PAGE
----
KEN LIU

The Chi­nese-born Amer­i­can au­thor on the ideas be­hind silkpunk...

SFX: The Sci-Fi and Fantasy Magazine - - Contents - Words by Jonathan Wright /// Pho­tog­ra­phy by Lisa Tang Liu The Wall Of Storms and In­vis­i­ble Plan­ets are out now.

The Chi­nese-Amer­i­can au­thor who’s push­ing the bound­aries of SF lit­er­a­ture.

the term Ken Liu ap­plies to his own fic­tion is “silkpunk”. It’s a way, he says, to de­scribe a take on epic fan­tasy that “has a new aes­thetic”, one “based on both tech­nol­ogy and magic” and rooted in “the clas­sic an­tiq­uity of East Asia”, the deep his­tory of coun­tries such as China, Ja­pan and South Korea.

“The tech­nol­ogy gram­mar is based on tra­di­tional East Asian engi­neer­ing prac­tice,” he tells SFX dur­ing a whis­tle stop tour of the UK, “which is very flex­i­ble, very or­ganic and based on bio-mimicry, so you’ve got these air­ships that pul­sate, like jel­ly­fish, and you’ve got soar­ing bat­tle kites, like ea­gles, and you’ve got these un­der­wa­ter boats that flex and swim like whales.”

It’s an aes­thetic Liu brings to bear in his new novel, The Wall Of Storms, the se­cond part of his Dan­de­lion Dy­nasty tril­ogy. It’s an am­bi­tious, gnarly and, yes, epic fan­tasy where, for once, com­par­isons with Game Of Thrones seem en­tirely ap­po­site, and which is built around a threat to the blood­spat­tered Dan­de­lion Throne of the books’ over­ar­ch­ing ti­tle. “I think of the se­cond book [in a fan­tasy se­quence] as the most in­ter­est­ing be­cause that’s where all the trans­for­ma­tion hap­pens,” says Liu.

It’s a trans­for­ma­tion that’s not just driven by war­riors and po­lit­i­cal power bro­kers. In part, he says, the books are an act of homage to “the great engi­neer”, a re­cur­ring char­ac­ter in East Asian his­tor­i­cal ro­mances. “They serve the same role as wizards in the western epic, ex­cept that in­stead of do­ing mag­i­cal things they do engi­neer­ing things,” he says.

Yet for all the Dan­de­lion Dy­nasty nov­els are deeply rooted in East Asian cul­ture, we shouldn’t see the books as some­how “fan­tasy China” sto­ries. Sure, they’re based in great part on “foun­da­tional myths from Chi­nese his­tory”, but Liu also draws on Asian his­tor­i­cal ro­mances and western epics such as The Iliad, Be­owulf and Paradise Lost.

old ways, new ways

In this con­text, the punk suf­fix is more than a mar­ket­ing af­fec­ta­tion. When SFX men­tions Michael Moor­cock’s proto-steam­punk work in the 1970s, there’s an in­stant flash of recog­ni­tion. “It’s be­ing in re­sis­tance to mul­ti­ple tra­di­tions as well as be­ing in con­ver­sa­tion with those tra­di­tions,” says Liu.

For an­other take on what Liu’s get­ting at, think, of all peo­ple, of one of his key in­flu­ences, the English poet John Mil­ton (1608-74). In some ways, says Liu, Mil­ton’s epic poem of the Fall of Man, Paradise Lost, can be read as “an­gelpunk” for the way it trans­poses “the tropes and frame­works and tech­niques of clas­si­cal epics” into English.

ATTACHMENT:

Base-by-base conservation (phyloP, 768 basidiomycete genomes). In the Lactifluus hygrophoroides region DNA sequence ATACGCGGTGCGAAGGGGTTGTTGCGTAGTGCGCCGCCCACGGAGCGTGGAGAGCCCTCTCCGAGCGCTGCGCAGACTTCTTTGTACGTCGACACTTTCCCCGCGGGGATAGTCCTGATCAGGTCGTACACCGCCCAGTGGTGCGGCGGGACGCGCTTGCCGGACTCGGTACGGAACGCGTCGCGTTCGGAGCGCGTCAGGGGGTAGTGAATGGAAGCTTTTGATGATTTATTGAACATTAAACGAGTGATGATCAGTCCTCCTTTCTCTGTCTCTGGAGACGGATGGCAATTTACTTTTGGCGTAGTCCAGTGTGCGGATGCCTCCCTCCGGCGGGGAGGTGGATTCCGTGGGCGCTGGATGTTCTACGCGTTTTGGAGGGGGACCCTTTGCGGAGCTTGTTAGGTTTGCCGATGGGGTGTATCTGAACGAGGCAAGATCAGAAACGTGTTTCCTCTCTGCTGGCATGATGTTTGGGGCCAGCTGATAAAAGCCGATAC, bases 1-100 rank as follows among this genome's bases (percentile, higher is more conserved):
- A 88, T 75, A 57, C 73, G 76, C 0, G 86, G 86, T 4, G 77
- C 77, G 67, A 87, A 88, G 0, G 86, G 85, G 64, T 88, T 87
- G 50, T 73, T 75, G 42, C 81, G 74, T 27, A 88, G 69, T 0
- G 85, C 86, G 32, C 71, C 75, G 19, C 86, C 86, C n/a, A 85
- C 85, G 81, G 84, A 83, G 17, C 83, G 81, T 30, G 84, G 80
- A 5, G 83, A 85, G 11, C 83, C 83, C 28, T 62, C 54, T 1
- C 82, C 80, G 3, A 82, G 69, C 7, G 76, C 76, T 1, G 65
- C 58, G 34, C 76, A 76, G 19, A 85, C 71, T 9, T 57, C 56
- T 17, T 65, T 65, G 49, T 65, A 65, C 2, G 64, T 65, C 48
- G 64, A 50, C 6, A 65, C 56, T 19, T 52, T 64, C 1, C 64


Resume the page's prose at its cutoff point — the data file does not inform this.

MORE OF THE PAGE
“He was stand­ing be­tween tra­di­tions, be­tween cul­tures, be­tween nar­ra­tive tech­niques, he was try­ing to con­struct this new thing in what was still a very raw lan­guage, ver­nac­u­lar English,” says Liu, “and try­ing to make it bear the weight of some­thing that was so im­por­tant to him, this Chris­tian myth.”

This was in part, says Liu, an act of trans­la­tion on Mil­ton’s part – and it’s a part of the con­ver­sa­tion we ar­rive at via Liu’s own work as a trans­la­tor. In 2015, Chi­nese writer Cixin Liu’s The Three-Body Prob­lem took the Hugo Award for best novel. Ken Liu was the novel’s trans­la­tor. It’s a line of work, he says, that he fell into by ac­ci­dent. Af­ter read­ing a story in English by Chi­nese au­thor Chen Qi­u­fan, The Fish Of Li­jian, that didn’t cap­ture its cre­ator’s “dis­tinc­tive and strong voice”, he de­cided he could do bet­ter him­self.

lost in trans­la­tion

So would Ken Liu, born in China but raised in the US from the age of 11, be in­ter­ested in trans­lat­ing his own books into Chi­nese? Not for a mo­ment. “To write well in ver­nac­u­lar Chi­nese now, one must have been ab­sorbed in that cul­ture,” he says. It would, he adds, “feel very awk­ward and very strange” to trans­late his own work.

In­stead, his next trans­la­tion project is In­vis­i­ble Plan­ets, an an­thol­ogy of con­tem­po­rary Chi­nese science fic­tion. “This is the first time of which I’m aware that a com­mer­cial an­thol­ogy of Chi­nese SF has been put out in the An­glo­phone world,” he says. As to how read­ers will ap­proach the sto­ries, while he em­pha­sises that there’s no “right” or “wrong” way to read a book, he warns against look­ing for easy gen­er­al­i­sa­tions about what makes an SF story dis­tinctly Chi­nese.

That’s per­haps to be ex­pected. Liu him­self, af­ter all, is an émi­gré who re­jects what he calls “the hy­phen­ated iden­tity” of Chi­nese-Amer­i­can in favour of defin­ing him­self as an Amer­i­can au­thor who’s also a mem­ber of the Chi­nese di­as­pora. He’s in­ter­ested, he says, in the “cul­tural ne­go­ti­a­tions” this in­volves, ne­go­ti­a­tions that be­gan when he was still a child.

“[Mov­ing to the US] was a great way to learn about who you are,” he says. “It’s only when your iden­tity is chal­lenged that you try to fig­ure out what it is, and it’s a great way for you to fig­ure out in what ways who you are re­ally is a mat­ter of flu­id­ity, of ne­go­ti­a­tion, of try­ing to re­sist la­bels oth­ers put on you – and try­ing to de­ter­mine for your­self what these terms mean.”

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